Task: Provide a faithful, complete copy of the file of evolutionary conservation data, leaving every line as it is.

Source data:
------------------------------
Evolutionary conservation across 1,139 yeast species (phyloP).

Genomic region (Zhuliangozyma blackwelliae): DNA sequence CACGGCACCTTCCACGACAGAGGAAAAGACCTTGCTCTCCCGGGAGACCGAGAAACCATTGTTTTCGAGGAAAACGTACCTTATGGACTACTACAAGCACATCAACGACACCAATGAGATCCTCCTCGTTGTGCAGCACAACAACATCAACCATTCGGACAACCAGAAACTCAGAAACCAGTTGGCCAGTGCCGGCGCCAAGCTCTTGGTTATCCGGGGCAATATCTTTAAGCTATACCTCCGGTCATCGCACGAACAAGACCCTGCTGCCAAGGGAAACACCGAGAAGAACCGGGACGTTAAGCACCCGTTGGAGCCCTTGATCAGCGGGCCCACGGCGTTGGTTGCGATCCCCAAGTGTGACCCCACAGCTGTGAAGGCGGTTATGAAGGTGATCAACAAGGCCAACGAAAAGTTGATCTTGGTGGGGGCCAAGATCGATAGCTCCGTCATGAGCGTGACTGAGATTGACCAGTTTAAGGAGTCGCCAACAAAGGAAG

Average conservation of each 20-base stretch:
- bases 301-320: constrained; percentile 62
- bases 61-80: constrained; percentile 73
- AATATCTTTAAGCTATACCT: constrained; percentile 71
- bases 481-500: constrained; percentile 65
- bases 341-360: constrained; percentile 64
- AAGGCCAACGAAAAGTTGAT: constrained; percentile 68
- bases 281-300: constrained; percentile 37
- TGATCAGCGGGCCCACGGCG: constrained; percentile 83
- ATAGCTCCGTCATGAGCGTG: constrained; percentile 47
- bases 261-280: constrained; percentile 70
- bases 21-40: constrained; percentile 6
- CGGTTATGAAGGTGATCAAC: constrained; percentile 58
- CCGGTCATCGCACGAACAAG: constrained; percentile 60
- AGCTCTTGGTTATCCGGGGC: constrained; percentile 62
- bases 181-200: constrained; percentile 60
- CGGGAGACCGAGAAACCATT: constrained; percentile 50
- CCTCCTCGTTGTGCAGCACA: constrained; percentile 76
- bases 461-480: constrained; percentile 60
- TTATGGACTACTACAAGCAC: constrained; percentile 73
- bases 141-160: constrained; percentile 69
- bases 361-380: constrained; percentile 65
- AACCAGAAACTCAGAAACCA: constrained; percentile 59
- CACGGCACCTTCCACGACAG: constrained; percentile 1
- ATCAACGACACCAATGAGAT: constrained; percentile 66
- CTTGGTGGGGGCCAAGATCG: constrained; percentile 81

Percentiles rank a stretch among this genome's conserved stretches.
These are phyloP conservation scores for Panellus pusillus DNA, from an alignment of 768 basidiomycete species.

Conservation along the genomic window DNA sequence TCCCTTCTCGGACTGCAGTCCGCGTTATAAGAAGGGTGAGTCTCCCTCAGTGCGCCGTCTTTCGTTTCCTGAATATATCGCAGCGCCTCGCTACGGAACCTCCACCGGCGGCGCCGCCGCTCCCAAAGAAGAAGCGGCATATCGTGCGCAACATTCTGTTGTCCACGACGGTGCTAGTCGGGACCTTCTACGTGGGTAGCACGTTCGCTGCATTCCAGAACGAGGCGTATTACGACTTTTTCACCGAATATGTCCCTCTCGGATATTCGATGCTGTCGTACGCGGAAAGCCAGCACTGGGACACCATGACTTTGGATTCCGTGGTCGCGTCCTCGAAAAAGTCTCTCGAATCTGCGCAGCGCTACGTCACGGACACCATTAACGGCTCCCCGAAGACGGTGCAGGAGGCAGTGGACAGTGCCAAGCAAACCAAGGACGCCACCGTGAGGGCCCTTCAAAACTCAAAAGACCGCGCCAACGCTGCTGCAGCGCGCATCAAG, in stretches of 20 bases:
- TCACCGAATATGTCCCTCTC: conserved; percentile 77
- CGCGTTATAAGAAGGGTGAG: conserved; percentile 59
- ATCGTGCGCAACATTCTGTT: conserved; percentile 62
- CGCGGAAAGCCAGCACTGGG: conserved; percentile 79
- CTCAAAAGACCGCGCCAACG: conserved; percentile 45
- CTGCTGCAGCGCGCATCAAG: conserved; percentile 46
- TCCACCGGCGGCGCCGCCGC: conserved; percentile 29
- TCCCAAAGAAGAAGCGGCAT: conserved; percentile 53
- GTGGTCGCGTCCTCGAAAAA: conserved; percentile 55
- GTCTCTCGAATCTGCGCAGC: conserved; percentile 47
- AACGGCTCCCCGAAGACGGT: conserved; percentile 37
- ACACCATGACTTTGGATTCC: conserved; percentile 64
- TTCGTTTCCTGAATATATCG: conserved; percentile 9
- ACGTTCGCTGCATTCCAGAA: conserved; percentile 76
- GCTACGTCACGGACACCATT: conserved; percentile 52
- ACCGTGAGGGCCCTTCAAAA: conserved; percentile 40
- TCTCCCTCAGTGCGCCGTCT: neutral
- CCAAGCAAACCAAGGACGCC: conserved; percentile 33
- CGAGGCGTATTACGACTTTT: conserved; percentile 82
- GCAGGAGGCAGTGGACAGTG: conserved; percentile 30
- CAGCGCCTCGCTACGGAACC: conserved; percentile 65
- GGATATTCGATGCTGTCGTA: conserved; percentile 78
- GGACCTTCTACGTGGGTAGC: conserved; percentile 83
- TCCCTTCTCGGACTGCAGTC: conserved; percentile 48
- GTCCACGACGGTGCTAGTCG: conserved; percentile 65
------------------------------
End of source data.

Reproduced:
Evolutionary conservation across 1,139 yeast species (phyloP).

Genomic region (Zhuliangozyma blackwelliae): DNA sequence CACGGCACCTTCCACGACAGAGGAAAAGACCTTGCTCTCCCGGGAGACCGAGAAACCATTGTTTTCGAGGAAAACGTACCTTATGGACTACTACAAGCACATCAACGACACCAATGAGATCCTCCTCGTTGTGCAGCACAACAACATCAACCATTCGGACAACCAGAAACTCAGAAACCAGTTGGCCAGTGCCGGCGCCAAGCTCTTGGTTATCCGGGGCAATATCTTTAAGCTATACCTCCGGTCATCGCACGAACAAGACCCTGCTGCCAAGGGAAACACCGAGAAGAACCGGGACGTTAAGCACCCGTTGGAGCCCTTGATCAGCGGGCCCACGGCGTTGGTTGCGATCCCCAAGTGTGACCCCACAGCTGTGAAGGCGGTTATGAAGGTGATCAACAAGGCCAACGAAAAGTTGATCTTGGTGGGGGCCAAGATCGATAGCTCCGTCATGAGCGTGACTGAGATTGACCAGTTTAAGGAGTCGCCAACAAAGGAAG

Average conservation of each 20-base stretch:
- bases 301-320: constrained; percentile 62
- bases 61-80: constrained; percentile 73
- AATATCTTTAAGCTATACCT: constrained; percentile 71
- bases 481-500: constrained; percentile 65
- bases 341-360: constrained; percentile 64
- AAGGCCAACGAAAAGTTGAT: constrained; percentile 68
- bases 281-300: constrained; percentile 37
- TGATCAGCGGGCCCACGGCG: constrained; percentile 83
- ATAGCTCCGTCATGAGCGTG: constrained; percentile 47
- bases 261-280: constrained; percentile 70
- bases 21-40: constrained; percentile 6
- CGGTTATGAAGGTGATCAAC: constrained; percentile 58
- CCGGTCATCGCACGAACAAG: constrained; percentile 60
- AGCTCTTGGTTATCCGGGGC: constrained; percentile 62
- bases 181-200: constrained; percentile 60
- CGGGAGACCGAGAAACCATT: constrained; percentile 50
- CCTCCTCGTTGTGCAGCACA: constrained; percentile 76
- bases 461-480: constrained; percentile 60
- TTATGGACTACTACAAGCAC: constrained; percentile 73
- bases 141-160: constrained; percentile 69
- bases 361-380: constrained; percentile 65
- AACCAGAAACTCAGAAACCA: constrained; percentile 59
- CACGGCACCTTCCACGACAG: constrained; percentile 1
- ATCAACGACACCAATGAGAT: constrained; percentile 66
- CTTGGTGGGGGCCAAGATCG: constrained; percentile 81

Percentiles rank a stretch among this genome's conserved stretches.
These are phyloP conservation scores for Panellus pusillus DNA, from an alignment of 768 basidiomycete species.

Conservation along the genomic window DNA sequence TCCCTTCTCGGACTGCAGTCCGCGTTATAAGAAGGGTGAGTCTCCCTCAGTGCGCCGTCTTTCGTTTCCTGAATATATCGCAGCGCCTCGCTACGGAACCTCCACCGGCGGCGCCGCCGCTCCCAAAGAAGAAGCGGCATATCGTGCGCAACATTCTGTTGTCCACGACGGTGCTAGTCGGGACCTTCTACGTGGGTAGCACGTTCGCTGCATTCCAGAACGAGGCGTATTACGACTTTTTCACCGAATATGTCCCTCTCGGATATTCGATGCTGTCGTACGCGGAAAGCCAGCACTGGGACACCATGACTTTGGATTCCGTGGTCGCGTCCTCGAAAAAGTCTCTCGAATCTGCGCAGCGCTACGTCACGGACACCATTAACGGCTCCCCGAAGACGGTGCAGGAGGCAGTGGACAGTGCCAAGCAAACCAAGGACGCCACCGTGAGGGCCCTTCAAAACTCAAAAGACCGCGCCAACGCTGCTGCAGCGCGCATCAAG, in stretches of 20 bases:
- TCACCGAATATGTCCCTCTC: conserved; percentile 77
- CGCGTTATAAGAAGGGTGAG: conserved; percentile 59
- ATCGTGCGCAACATTCTGTT: conserved; percentile 62
- CGCGGAAAGCCAGCACTGGG: conserved; percentile 79
- CTCAAAAGACCGCGCCAACG: conserved; percentile 45
- CTGCTGCAGCGCGCATCAAG: conserved; percentile 46
- TCCACCGGCGGCGCCGCCGC: conserved; percentile 29
- TCCCAAAGAAGAAGCGGCAT: conserved; percentile 53
- GTGGTCGCGTCCTCGAAAAA: conserved; percentile 55
- GTCTCTCGAATCTGCGCAGC: conserved; percentile 47
- AACGGCTCCCCGAAGACGGT: conserved; percentile 37
- ACACCATGACTTTGGATTCC: conserved; percentile 64
- TTCGTTTCCTGAATATATCG: conserved; percentile 9
- ACGTTCGCTGCATTCCAGAA: conserved; percentile 76
- GCTACGTCACGGACACCATT: conserved; percentile 52
- ACCGTGAGGGCCCTTCAAAA: conserved; percentile 40
- TCTCCCTCAGTGCGCCGTCT: neutral
- CCAAGCAAACCAAGGACGCC: conserved; percentile 33
- CGAGGCGTATTACGACTTTT: conserved; percentile 82
- GCAGGAGGCAGTGGACAGTG: conserved; percentile 30
- CAGCGCCTCGCTACGGAACC: conserved; percentile 65
- GGATATTCGATGCTGTCGTA: conserved; percentile 78
- GGACCTTCTACGTGGGTAGC: conserved; percentile 83
- TCCCTTCTCGGACTGCAGTC: conserved; percentile 48
- GTCCACGACGGTGCTAGTCG: conserved; percentile 65